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Posts Tagged ‘Banned books’

AbsolutelyTrueDiary-SAlexie2I’m always glad to see that more and more publicity is given to banned books. Why? Because to me, banning books is the same as infringing on the right to free speech, except in print. Simple, right? Maybe even obvious.

I’ve pictured here the cover of number one of the ten top most frequently challenged YA (young adult) books in America, The Absolutely True Diary of a Part-Time Indian by Sherman Alexie. It’s a YA novel about a boy on the Spokane reservation who starts going to an all-white farm-oriented high school. (I apologize for the blandness and brevity of that description, but I’m not going for a book review in this post, so please do read more about it.) However, this novel also tops the list of ALL of the top ten banned or challenged books of 2014.

Why is it challenged/banned? The ALA, (American Library Association) provides the following reasons:”anti-family, cultural insensitivity, drugs/alcohol/smoking, gambling, offensive language, sex education, sexually explicit, unsuited for age group, violence. Additional reasons: “depictions of bullying”.

Hmmmm  – everything teenagers are facing in everyday life nowadays.

But don’t take my word for it – please read more on the ALA’s page on banned and challenged books, how they come up with their determinations, and many more links, including the top hundred most challenged book by decade. This is fascinating reading to me because I am always amazed that in a country which so strongly defends freedom of speech, we want to burn those words when they’re written down.

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CharlottesWeb2This Sunday, September 21, marked the beginning of Banned Books Week which celebrates the freedom to read. An annual event organized by the American Library Association, (the same people that award the Caldecott and Newbery Medals) , Banned Books Week is sponsored by a number of organizations who are against censorship. The website presents a wealth of information on books that are and have been banned, by whom and why, plus activities for teachers to discuss the important issues of censorship, banned books and the books themselves with their students. Additional information on Banned Books Week can be found on the ALA’s own site. On this site you can also find the 10 most frequently challenged books by year. In 2001, the most frequently challenged book was Harry Potter with John Steinbeck’s Of Mice and Men right behind.

The most common reasons for censorship are drugs, nudity, violence, offensive language, sexually explicit, anti-family, homosexuality, racism, religious viewpoint, suicide and unsuited to age group but there are a few others.

A fascinating article on BuzzFeed is about fifteen children’s classics that have been banned, where and why. This includes James and the Giant Peach by Roald Dahl, Charlotte’s Web by E.B. White, Winnie the Pooh by A.A. Milne and Where the Wild Things Are by Maurice Sendak. Granted some of these were banned  quite some time ago, and some by local municipalities, but some were banned as recently as 2010.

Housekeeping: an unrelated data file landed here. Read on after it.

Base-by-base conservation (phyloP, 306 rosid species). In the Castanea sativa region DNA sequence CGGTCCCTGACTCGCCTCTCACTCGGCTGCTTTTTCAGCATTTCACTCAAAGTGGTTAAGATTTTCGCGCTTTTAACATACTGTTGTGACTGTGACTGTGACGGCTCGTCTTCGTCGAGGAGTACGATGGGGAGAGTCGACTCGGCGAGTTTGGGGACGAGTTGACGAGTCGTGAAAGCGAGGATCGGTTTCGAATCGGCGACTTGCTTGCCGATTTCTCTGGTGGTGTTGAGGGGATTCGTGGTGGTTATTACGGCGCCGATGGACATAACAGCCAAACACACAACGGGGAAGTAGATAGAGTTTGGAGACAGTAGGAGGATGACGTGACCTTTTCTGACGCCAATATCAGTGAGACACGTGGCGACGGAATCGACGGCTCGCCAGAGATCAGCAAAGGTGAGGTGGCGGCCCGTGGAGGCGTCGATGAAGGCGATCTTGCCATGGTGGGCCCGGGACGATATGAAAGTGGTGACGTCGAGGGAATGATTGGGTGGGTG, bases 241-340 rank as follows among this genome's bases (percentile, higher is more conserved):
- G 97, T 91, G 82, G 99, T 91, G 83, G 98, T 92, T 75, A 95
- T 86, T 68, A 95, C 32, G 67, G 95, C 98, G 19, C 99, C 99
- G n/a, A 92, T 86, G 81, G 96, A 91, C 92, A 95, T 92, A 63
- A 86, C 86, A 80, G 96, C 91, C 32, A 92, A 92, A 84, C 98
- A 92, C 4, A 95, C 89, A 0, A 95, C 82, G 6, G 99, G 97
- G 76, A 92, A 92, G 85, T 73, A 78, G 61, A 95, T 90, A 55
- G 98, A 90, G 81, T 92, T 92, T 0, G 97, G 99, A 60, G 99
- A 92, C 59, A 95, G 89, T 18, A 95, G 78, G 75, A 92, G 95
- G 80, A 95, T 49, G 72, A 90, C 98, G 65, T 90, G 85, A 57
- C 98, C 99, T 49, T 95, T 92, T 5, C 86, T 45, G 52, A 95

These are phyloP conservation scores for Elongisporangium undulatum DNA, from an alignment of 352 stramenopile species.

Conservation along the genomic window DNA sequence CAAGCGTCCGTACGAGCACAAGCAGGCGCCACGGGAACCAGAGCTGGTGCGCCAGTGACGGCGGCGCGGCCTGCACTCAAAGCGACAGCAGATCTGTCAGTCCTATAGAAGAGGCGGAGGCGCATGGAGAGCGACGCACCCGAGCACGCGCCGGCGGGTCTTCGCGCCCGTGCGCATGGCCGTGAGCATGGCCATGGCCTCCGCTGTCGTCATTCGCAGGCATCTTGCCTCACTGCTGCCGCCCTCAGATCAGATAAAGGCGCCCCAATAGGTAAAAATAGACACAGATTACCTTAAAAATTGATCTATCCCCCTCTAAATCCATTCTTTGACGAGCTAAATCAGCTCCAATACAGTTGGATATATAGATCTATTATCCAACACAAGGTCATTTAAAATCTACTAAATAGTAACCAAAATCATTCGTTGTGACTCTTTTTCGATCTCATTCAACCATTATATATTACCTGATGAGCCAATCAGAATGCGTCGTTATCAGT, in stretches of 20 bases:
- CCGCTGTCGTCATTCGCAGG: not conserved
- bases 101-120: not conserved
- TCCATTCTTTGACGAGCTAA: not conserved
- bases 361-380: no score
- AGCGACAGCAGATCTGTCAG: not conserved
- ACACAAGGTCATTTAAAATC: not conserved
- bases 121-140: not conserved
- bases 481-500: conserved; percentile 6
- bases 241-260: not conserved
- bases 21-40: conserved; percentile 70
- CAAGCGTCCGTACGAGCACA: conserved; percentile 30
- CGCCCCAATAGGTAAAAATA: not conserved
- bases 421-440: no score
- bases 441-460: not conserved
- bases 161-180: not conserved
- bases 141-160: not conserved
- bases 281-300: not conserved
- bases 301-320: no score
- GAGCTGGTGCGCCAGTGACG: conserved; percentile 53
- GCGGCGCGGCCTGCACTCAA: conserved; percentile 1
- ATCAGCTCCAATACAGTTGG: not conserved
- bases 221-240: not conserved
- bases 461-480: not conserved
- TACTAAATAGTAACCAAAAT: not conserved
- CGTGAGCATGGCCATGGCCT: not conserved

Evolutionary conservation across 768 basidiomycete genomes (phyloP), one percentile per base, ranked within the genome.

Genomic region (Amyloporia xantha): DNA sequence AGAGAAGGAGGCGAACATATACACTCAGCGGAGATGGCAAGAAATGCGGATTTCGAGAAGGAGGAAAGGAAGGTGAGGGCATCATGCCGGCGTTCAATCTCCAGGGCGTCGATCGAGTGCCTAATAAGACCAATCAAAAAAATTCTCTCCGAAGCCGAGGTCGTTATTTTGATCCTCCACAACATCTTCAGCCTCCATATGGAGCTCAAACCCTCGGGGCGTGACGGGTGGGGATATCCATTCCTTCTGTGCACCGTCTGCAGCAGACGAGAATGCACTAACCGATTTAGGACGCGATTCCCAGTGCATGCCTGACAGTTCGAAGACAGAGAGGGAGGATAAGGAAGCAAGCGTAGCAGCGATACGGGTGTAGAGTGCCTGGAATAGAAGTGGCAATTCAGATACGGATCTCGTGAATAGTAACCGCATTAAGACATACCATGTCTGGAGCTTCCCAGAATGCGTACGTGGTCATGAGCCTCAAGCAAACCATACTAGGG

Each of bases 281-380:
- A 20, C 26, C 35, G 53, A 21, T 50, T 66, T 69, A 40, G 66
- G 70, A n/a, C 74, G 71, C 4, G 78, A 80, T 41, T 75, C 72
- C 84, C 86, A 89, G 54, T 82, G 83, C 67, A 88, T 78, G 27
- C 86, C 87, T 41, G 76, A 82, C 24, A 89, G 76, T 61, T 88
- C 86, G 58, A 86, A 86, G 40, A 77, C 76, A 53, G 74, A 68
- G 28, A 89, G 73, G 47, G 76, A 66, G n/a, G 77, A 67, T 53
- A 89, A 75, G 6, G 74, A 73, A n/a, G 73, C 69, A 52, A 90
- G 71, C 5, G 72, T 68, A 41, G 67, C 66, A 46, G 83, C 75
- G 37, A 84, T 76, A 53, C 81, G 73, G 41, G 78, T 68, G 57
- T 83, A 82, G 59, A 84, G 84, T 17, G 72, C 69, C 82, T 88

I don’t know about you, but I find this all fascinating. Censorship is no small issue, and the facts about who censors which books and why is an insight into the fabric of this country – what we, as a people, are afraid of, offended by and threatened by to such a degree that we can’t allow our children to read about it. As best I can tell, it’s usually the truth.

 

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Did you know that the American Library Association (ALA) – who bestows the John Newbury Medal and Randolph Caldecott Medal (among others) – holds an Annual Banned Book Week? I was very interested in this and went to their web site which has extensive sections on not just their greatest concern – the 1st Amendment – but also lists of the books in question sorted by different criteria.

Among their lists are: the 100 most challenged/banned classics, and the details of who banned/burned/and/or challenged them and why; the most challenged/banned books sorted by decade, author, year, plus statistics.  Some books are banned by entire countries, entire states in our own United States, by schools, religious groups and others. Who would have thought that so many people on the planet thought they had a right to tell us what we can and can’t read?

Looking just at children’s books for a moment, here is a partial list from among 100 books for all age audiences banned or challenged in the last decadeHarry Potter (series), by J.K. Rowling (Harry’s number 1!); His Dark Materials (series), by Philip Pullman; Captain Underpants (series), by Dave Pilkey; The Adventures of Huckleberry Finn, by Mark Twain; Forever, by Judy Blume; Go Ask Alice, by Anonymous; Gossip Girl (series), by Cecily von Ziegesar: In the Night Kitchen, by Maurice Sendak; Bridge To Terabithia, by Katherine Paterson; Junie B. Jones (series), by Barbara Park; A Wrinkle in Time, by Madeline L’Engle; Goosebumps (series), by R.L. Stine; Are You There, God?  It’s Me, Margaret, by Judy Blume and oh-so-many more.

What are they kidding me?! Be afraid, people, be very afraid … clearly there are lots of others out there who think they know what’s best for you, me and our children. I am alternately scared, disgusted and outraged. Well, the good thing is that the ALA has this extensive web site which supports intellectual freedom and the upholding of the First Amendment. On the ALA OIF (Office of Intellectual Freedom) section of their site, there are ideas, resources and activities for teachers and parents who believe in the freedom to learn, and various events for the week.

Think you should decide what you and/or your children reads? This may be a site you want to check out.

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